In Part 1 the operations of grinding and polishing the concave mirror for a reflecting telescope were explained in detail. If you followed the directions closely; particularly in regard to having proper materials; maintaining a good contact between the mirror and the pitch lap; and using a stroke whose overall length was approximately one third the diameter of the mirror - by now your mirror is probably quite spherical in shape.
Such a mirror will work adequately, and the results will appear wonderful to one who has never used a powerful telescope. It will show the craters of the moon, the moons of Jupiter and the rings of Saturn quite plainly; but when a star is observed, the defects of the spherical mirror become apparent.
The stars are so far away that, under even the highest magnification in the largest telescopes, they are still only points of light. In fact, because of optical reasons dealing with diffraction, the larger the telescope, the smaller the star image. When we use out spherical mirror to observe a star, the star does not appear as a minute, round point of light, but as an irregular disc of light having appreciable size and surrounded by a hazy glare of light; thus making it impossible to separate close double stars or see the individual stars in a cluster.
This is because of a phenomenon known as spherical aberration. When rays of parallel light, such as come from a star or other very distant object, fall on a spherical mirror, the edge zone of the mirror reflects these rays to cross the axis of the mirror at a shorter distance from the mirror than the rays from the central zone. (See Fig. 5.) When parallel rays of light fall on the spherical mirror, the zone of the rim brings the rays to a focus at a point which is closer to the mirror than the focal point of the center zone.
Intermediate zones have different focal points and the general effect is to give a very hazy image of the object observed. To get a good clear image, all the light rays from a distant point, falling on the mirror, must be reflected to a single point. To obtain this condition, the central portion of the mirror must be deepened; giving this area a shorter radius of curvature - just enough to bring the focal point to coincide with that of the edge zone.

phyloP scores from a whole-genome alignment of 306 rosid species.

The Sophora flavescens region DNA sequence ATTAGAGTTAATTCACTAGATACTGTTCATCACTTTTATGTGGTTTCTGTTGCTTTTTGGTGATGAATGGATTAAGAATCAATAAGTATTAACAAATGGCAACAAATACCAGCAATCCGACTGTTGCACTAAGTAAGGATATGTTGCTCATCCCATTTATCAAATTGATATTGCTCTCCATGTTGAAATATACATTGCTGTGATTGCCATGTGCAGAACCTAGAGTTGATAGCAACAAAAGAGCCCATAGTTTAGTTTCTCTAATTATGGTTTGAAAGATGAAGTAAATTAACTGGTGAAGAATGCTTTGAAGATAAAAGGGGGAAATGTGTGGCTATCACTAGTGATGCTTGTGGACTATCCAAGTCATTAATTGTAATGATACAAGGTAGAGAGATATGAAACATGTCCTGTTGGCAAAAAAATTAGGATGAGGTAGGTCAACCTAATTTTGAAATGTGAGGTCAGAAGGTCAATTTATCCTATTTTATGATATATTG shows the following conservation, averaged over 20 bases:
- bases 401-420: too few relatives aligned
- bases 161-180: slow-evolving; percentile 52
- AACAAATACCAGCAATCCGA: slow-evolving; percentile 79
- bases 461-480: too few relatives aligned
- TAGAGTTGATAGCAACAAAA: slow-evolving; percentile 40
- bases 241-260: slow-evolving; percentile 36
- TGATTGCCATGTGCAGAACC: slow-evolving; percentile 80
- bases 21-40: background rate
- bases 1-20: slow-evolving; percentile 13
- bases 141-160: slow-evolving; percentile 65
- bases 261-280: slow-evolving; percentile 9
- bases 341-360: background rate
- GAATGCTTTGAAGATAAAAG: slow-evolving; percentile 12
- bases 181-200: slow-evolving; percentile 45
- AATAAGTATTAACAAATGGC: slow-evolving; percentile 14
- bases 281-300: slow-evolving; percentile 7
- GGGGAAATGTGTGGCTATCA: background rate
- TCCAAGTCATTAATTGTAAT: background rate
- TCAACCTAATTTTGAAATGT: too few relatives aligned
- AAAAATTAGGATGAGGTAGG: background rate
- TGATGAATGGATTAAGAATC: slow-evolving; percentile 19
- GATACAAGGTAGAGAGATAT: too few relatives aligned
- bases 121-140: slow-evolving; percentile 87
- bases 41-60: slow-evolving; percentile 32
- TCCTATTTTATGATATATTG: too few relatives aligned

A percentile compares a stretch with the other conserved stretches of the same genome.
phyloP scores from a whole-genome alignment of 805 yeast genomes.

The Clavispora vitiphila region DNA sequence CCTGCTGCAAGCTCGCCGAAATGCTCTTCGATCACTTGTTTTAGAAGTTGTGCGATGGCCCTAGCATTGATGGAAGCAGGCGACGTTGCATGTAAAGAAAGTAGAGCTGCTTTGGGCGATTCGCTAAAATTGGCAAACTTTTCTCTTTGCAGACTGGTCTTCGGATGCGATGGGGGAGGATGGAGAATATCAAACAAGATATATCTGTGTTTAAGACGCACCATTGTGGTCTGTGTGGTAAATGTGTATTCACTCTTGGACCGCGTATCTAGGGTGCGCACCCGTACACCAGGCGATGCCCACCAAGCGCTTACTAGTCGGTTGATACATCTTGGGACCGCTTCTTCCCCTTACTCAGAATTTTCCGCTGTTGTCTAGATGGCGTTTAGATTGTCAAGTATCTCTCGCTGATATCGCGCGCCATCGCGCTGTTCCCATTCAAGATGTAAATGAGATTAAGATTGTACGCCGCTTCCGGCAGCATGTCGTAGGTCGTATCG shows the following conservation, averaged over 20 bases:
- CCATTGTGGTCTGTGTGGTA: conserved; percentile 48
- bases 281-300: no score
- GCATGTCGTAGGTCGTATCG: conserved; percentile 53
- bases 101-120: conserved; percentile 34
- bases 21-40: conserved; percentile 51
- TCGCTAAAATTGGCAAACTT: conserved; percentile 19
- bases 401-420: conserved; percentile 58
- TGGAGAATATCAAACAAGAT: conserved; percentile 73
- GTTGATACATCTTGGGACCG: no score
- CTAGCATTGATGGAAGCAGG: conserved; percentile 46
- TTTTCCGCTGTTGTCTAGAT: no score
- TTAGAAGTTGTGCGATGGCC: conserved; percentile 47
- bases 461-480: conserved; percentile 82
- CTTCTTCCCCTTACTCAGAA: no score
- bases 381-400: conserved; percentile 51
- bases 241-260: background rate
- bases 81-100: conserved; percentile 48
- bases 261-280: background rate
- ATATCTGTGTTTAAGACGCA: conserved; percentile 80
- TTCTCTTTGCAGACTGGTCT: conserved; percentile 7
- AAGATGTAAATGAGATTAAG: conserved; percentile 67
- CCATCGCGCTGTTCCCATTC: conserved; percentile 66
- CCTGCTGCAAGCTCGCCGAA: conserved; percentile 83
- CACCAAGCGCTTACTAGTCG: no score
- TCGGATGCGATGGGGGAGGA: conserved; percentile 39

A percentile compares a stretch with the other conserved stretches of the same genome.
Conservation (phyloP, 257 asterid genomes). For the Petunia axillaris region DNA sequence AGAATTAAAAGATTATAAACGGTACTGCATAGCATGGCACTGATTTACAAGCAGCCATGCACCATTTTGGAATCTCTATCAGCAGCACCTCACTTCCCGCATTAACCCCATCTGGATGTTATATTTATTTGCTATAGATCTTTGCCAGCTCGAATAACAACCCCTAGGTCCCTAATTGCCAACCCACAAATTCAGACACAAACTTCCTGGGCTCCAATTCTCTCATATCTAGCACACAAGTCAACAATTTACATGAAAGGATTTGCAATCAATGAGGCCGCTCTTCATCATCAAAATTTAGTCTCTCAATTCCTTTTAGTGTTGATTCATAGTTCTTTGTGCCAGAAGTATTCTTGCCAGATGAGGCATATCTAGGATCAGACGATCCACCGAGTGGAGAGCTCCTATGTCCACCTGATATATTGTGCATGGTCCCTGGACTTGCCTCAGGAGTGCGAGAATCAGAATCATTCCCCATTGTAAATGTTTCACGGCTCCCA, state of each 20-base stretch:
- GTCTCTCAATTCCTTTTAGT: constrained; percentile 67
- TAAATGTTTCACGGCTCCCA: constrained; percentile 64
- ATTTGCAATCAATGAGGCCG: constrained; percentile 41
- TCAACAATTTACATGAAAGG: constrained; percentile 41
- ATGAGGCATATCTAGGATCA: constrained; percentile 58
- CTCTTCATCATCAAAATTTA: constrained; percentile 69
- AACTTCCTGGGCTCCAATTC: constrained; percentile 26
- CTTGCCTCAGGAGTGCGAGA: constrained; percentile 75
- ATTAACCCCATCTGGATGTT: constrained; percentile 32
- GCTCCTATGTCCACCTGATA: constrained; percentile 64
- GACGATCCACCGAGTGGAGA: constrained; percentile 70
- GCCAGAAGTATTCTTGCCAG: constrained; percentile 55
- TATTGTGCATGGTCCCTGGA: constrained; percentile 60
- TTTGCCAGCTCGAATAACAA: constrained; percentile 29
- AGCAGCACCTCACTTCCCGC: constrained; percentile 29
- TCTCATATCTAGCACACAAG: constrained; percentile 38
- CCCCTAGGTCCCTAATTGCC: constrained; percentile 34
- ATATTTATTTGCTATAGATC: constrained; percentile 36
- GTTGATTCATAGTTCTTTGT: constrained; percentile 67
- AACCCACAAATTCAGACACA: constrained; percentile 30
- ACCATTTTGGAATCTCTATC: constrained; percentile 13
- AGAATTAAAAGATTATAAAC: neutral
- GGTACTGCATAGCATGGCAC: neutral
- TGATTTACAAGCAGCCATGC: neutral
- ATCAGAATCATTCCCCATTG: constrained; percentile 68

I can be proved mathematically that a surface so shaped is a parabolic in contour; so we call the operation of polishing the mirror to the figure necessary for good definition of "parabolizing" the mirror.
Before considering in detail how we are to attain this perfection, we will explain the tests, whereby we can tell the shape of our mirror, and detect faults of a very few millionths of an inch. Herschel, the father of mirror makers, had to judge his mirrors by their performance; he never knew whether he had a good one or not until he tried it on a star. The tests invented by Foucault changed all that however; and now, by using the Foucault test, any amateur can make better mirrors than the great masters of Herschel's time.
The setup for testing is shown in Fig. 6. The mirror or speculum is set on edge, on a table or shelf; and the lamp and knife-edge are setup on a table at the distance from the mirror equal to the mirror's radius of curvature, which is twice it's focal length. In this case, that radius of curvature will be about 100 inches.
Setup for testing the speculum. Lamp and knife edge are located at twice the focal length, or at a distance equalling the radius of curvature of the mirror. The illustration above shows the method of testing the mirror. Fig. 7 presents a suitable knife-edge, made from a razor blade, and Fig. 9 indicates screens used for testing.
Now remove the lamp chimney, and move the lamp and your head around until you see the image of the lamp in the mirror. Move the lamp sideways and, if the image moves in the same direction, you are too near. Move back until the image expands and covers the entire mirror. If when you move the lamp, the image moves in the opposite direction, you were too far away. Adjust the mirror, lamp and knife-edge so that the image of the lamp passes close to the knife-edge and the entire mirror is flooded with light when the eye is held close to the knife edge, as shown in Fig. 6.